Sunday, August 14, 2005

So, Your friend is adopting...

A do/don't list for folks with friends who are adopting. These are not necessarily based on my own experiences or reactions, but on the collective experiences of some adoptive parents I have been in contact with.

When they announce they are adopting:
DO: Share your excitement (assuming you are excited. If not, a kind word of affirmation is lovely.)
DON'T: Share adoption horror stories. (The aforementioned lack of logic in such comments aside, these words are inappropriate because they are just unkind. I liken it to women who share their birthing horror stories with pregnant women - especially those who are expecting their first child... why do we do this, ladies???)
DO: Follow whatever the prevailing baby shower ettiquette is. If a biological child would get one, then the adopted child should get one too.
DON'T: Ask about the couple's ability to conceive, or whether older children are "theirs." (If you don't know the couple well enough to know the answers already, then you don't need to know.)
DO: Feel comfortable to talk about pregnancy. (Some women feel guilty talking about their pregnancies around women who are adopting and may be infertile. Though I have read of at least one adoptive mom who advises the opposite, I can't figure out what reason an adoptive, and even infertile, mother would have to NOT share in the happiness of someone else. Easy for me to say, I suppose, since it hasn't happened to me. But, if the adoptive mom can't handle hearing about someone's pregnancy, then I am guessing she has some unresolved issues related to her fertility and, IMHO, needs to deal with that before the adoption is completed. Though the case can be made that pregnant moms who talk incessantly about their babies are annoying, said mom should also realize that there might be other moms in the room who would like to talk about their babies just as much.)

While they are waiting:
DO: Make time to listen to "expectant" parents who might want to talk, but don't have regular exams, ultrasound photos, or enlarging bellies as conversation starters.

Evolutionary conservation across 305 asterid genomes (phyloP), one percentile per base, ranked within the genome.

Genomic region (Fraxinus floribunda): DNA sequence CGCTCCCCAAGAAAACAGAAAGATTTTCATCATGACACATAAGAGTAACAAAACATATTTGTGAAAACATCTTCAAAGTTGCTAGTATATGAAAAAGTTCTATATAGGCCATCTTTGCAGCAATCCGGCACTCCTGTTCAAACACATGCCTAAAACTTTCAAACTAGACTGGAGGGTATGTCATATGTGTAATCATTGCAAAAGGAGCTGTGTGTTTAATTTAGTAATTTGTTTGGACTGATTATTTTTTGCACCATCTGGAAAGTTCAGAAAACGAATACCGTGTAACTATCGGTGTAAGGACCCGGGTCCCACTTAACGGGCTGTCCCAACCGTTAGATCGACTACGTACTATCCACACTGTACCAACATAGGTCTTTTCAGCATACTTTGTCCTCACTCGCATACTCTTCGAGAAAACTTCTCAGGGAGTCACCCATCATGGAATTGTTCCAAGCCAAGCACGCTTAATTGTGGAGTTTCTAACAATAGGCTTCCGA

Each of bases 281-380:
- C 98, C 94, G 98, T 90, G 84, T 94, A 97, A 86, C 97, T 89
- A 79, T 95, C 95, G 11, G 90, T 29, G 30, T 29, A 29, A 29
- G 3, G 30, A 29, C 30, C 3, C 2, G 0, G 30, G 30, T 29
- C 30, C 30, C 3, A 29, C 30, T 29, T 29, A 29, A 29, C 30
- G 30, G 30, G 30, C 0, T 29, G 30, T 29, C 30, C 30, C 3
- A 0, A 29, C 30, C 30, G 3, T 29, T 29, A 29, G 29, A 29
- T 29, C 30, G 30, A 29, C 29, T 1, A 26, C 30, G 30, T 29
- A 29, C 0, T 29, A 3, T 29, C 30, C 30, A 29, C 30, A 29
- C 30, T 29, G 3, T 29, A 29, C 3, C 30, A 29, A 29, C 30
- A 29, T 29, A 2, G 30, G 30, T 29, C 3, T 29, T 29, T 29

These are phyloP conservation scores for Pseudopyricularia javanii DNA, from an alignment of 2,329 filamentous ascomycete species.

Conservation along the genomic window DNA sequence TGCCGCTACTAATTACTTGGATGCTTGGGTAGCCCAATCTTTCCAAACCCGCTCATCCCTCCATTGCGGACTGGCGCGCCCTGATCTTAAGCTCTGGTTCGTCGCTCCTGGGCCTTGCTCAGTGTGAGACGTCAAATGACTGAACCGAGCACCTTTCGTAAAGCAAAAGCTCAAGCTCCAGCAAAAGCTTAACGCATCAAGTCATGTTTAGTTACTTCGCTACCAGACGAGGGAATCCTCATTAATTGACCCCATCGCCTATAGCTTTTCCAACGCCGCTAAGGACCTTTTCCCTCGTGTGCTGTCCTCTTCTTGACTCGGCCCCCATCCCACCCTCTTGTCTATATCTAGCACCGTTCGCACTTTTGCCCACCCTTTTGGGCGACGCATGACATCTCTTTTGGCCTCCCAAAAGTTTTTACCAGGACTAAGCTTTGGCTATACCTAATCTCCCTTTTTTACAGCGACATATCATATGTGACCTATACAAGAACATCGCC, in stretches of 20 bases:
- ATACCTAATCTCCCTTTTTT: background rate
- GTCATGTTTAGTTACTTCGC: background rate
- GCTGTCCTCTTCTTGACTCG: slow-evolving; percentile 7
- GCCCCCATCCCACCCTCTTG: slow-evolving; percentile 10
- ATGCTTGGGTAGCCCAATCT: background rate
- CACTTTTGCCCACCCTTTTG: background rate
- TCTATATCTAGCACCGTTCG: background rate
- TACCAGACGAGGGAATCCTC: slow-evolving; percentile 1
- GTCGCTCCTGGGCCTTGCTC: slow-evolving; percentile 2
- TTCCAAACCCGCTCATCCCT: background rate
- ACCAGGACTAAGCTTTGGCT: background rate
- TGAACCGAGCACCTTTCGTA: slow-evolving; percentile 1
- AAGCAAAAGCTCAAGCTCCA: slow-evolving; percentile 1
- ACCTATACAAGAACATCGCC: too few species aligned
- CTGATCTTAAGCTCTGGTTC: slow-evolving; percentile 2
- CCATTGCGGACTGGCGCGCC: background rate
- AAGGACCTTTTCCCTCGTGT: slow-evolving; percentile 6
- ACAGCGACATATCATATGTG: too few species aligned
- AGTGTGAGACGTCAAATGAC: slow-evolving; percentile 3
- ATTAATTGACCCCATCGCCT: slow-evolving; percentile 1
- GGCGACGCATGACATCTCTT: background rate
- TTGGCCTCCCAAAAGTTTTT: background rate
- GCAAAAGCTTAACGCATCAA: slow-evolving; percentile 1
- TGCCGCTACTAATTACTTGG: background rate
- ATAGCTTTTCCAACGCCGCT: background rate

DON'T: Offer advice about how to handle adoption situations. (Chances are, the adoptive couple has done a whole lot more research/thinking about adoption than you have. Not only do you risk making yourself look silly, but you also risk offending the couple.)
DO: Read up on adoption issues or (assuming international adoption) the country they are adopting from. Share what you know and let them know you are interested in hearing their thoughts.
DON'T: Ask how much it costs. (Unless you are a very close friend with a desire to help defray the cost, or you are considering adoption for yourself, this information is useless to you... and the couple may get the message that you think they are buying a child.)

When the adoption nears completion:
DO: Ask how you can help the couple during the transition. (Mow the lawn or get the mail if they will travel to bring the child home. Plan to make a meal after the child is home. Parents who are traveling may need help preparing for travel. Parents with court dates to attend may need a babysitter for their other kids, etc.)
DO: Be prepared for whatever information you may learn about the specific child. (The name may sound silly to you, or the child's appearance may not be what you were "expecting." The important thing is not to dampen the excitement by saying something, well, dumb....)

When the child comes home: (I could probably add more to this in a few months, but these are what come to mind:)
DO: Offer to help in specific ways. (Jet-lag is a problem for parents returning from China, I know. Offer to help out in some way while parents rest.)
DON'T: Assume you will get to see the child right away. (The transition can be traumatic for the child. Parents may want to limit the number of new faces/places that the child has to take in.)
DO: Be prepared for children in orphanage care to be lagging, developmentally. (People who understand this will be able to support adoptive parents, instead of criticizing them for "babying" or being overprotective.)
DON'T: Assume that the child is grateful for being adopted. (They may be really angry about it... or develop those feelings as they get older.)
DO: Treat the child like every other member of their family.
DON'T: Refer to the child as adopted unless the "adopted" part is necessary information. (Necessary (and ususally stuff that very few people would need to discuss) would be: The medical records from before the adoption are very sketchy. Unnecessary would be: That is her adopted daughter.)

This is just a short list. A lot of other things are coming to mind, especially regarding the way people respond to transracial families. But, I think that is going to have to be the subject of another post. Besides it's 2:30 in the morning. I need to go to bed. And I hope you all enjoy watching Phil win the PGA Championship today. I will be loving every minute of CBS (!!!!) coverage. Go Phil!



Anonymous HeatherG said...

Lori, great list. Thank you.

Tue Aug 16, 06:49:00 PM  

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